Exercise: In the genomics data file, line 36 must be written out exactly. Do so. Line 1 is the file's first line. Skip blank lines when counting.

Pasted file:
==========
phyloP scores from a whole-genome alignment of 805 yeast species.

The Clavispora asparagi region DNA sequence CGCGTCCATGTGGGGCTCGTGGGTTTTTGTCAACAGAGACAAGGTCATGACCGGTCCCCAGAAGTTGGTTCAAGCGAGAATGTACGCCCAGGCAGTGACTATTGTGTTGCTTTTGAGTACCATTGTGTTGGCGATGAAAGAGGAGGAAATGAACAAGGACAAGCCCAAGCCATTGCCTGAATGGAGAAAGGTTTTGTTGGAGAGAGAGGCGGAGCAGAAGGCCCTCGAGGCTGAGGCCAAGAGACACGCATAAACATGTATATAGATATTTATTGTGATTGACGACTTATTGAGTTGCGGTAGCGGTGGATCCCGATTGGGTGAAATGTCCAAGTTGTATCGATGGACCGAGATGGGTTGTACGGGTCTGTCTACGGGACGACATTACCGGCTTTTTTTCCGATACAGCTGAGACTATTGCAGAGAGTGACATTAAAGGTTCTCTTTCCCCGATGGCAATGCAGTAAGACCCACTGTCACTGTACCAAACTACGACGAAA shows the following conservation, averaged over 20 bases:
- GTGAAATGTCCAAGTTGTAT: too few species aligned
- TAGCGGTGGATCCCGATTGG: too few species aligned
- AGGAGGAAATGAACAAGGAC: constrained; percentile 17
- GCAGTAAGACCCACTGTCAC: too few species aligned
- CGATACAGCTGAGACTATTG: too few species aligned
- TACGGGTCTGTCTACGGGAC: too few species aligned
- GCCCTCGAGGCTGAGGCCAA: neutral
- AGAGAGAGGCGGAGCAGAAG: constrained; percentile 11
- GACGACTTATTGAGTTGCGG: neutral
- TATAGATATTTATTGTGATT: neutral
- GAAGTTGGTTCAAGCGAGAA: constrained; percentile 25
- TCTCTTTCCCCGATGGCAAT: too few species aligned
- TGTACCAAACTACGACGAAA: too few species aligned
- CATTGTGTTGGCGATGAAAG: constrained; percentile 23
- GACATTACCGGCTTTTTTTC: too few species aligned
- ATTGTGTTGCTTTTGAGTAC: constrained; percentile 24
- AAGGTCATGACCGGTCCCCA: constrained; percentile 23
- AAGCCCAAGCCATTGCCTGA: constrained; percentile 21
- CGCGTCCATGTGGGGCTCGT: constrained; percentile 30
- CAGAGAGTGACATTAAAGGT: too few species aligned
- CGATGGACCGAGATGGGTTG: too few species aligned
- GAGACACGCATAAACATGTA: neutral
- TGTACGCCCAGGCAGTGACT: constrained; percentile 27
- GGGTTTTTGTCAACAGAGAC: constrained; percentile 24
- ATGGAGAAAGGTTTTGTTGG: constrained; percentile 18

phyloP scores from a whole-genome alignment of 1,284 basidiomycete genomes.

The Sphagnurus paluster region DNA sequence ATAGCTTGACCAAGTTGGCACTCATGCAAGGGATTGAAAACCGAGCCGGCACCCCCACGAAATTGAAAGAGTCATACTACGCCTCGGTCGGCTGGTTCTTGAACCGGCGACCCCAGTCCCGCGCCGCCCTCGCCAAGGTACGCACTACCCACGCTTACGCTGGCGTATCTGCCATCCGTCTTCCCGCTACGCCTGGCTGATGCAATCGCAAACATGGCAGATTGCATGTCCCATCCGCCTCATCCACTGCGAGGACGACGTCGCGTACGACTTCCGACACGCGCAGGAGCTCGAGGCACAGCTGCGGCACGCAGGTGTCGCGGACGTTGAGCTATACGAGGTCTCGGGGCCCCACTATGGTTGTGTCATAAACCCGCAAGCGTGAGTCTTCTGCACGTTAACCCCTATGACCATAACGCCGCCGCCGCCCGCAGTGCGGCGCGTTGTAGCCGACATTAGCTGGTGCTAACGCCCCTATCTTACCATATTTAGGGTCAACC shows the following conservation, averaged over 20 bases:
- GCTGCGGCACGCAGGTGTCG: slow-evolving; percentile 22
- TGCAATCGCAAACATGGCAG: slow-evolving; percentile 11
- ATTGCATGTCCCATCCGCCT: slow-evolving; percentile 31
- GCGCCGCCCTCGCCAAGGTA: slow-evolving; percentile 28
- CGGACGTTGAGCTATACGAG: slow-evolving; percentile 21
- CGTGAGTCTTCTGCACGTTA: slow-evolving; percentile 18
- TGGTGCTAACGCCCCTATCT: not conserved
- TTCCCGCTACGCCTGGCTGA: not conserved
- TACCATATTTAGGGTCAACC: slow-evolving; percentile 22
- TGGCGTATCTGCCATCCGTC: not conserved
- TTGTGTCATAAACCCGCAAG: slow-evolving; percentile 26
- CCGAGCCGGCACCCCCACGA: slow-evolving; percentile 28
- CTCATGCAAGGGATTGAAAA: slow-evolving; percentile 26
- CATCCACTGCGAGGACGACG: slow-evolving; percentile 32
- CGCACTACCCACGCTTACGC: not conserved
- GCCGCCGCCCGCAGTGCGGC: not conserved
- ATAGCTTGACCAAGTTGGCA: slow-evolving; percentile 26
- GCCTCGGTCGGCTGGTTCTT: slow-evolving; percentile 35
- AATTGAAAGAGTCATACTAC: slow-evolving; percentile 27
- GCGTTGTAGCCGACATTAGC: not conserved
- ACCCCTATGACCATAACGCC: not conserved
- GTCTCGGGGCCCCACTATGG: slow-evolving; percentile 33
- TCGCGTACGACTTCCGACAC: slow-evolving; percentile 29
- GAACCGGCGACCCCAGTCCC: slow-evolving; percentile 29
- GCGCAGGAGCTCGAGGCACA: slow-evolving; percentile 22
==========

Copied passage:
- TGGTGCTAACGCCCCTATCT: not conserved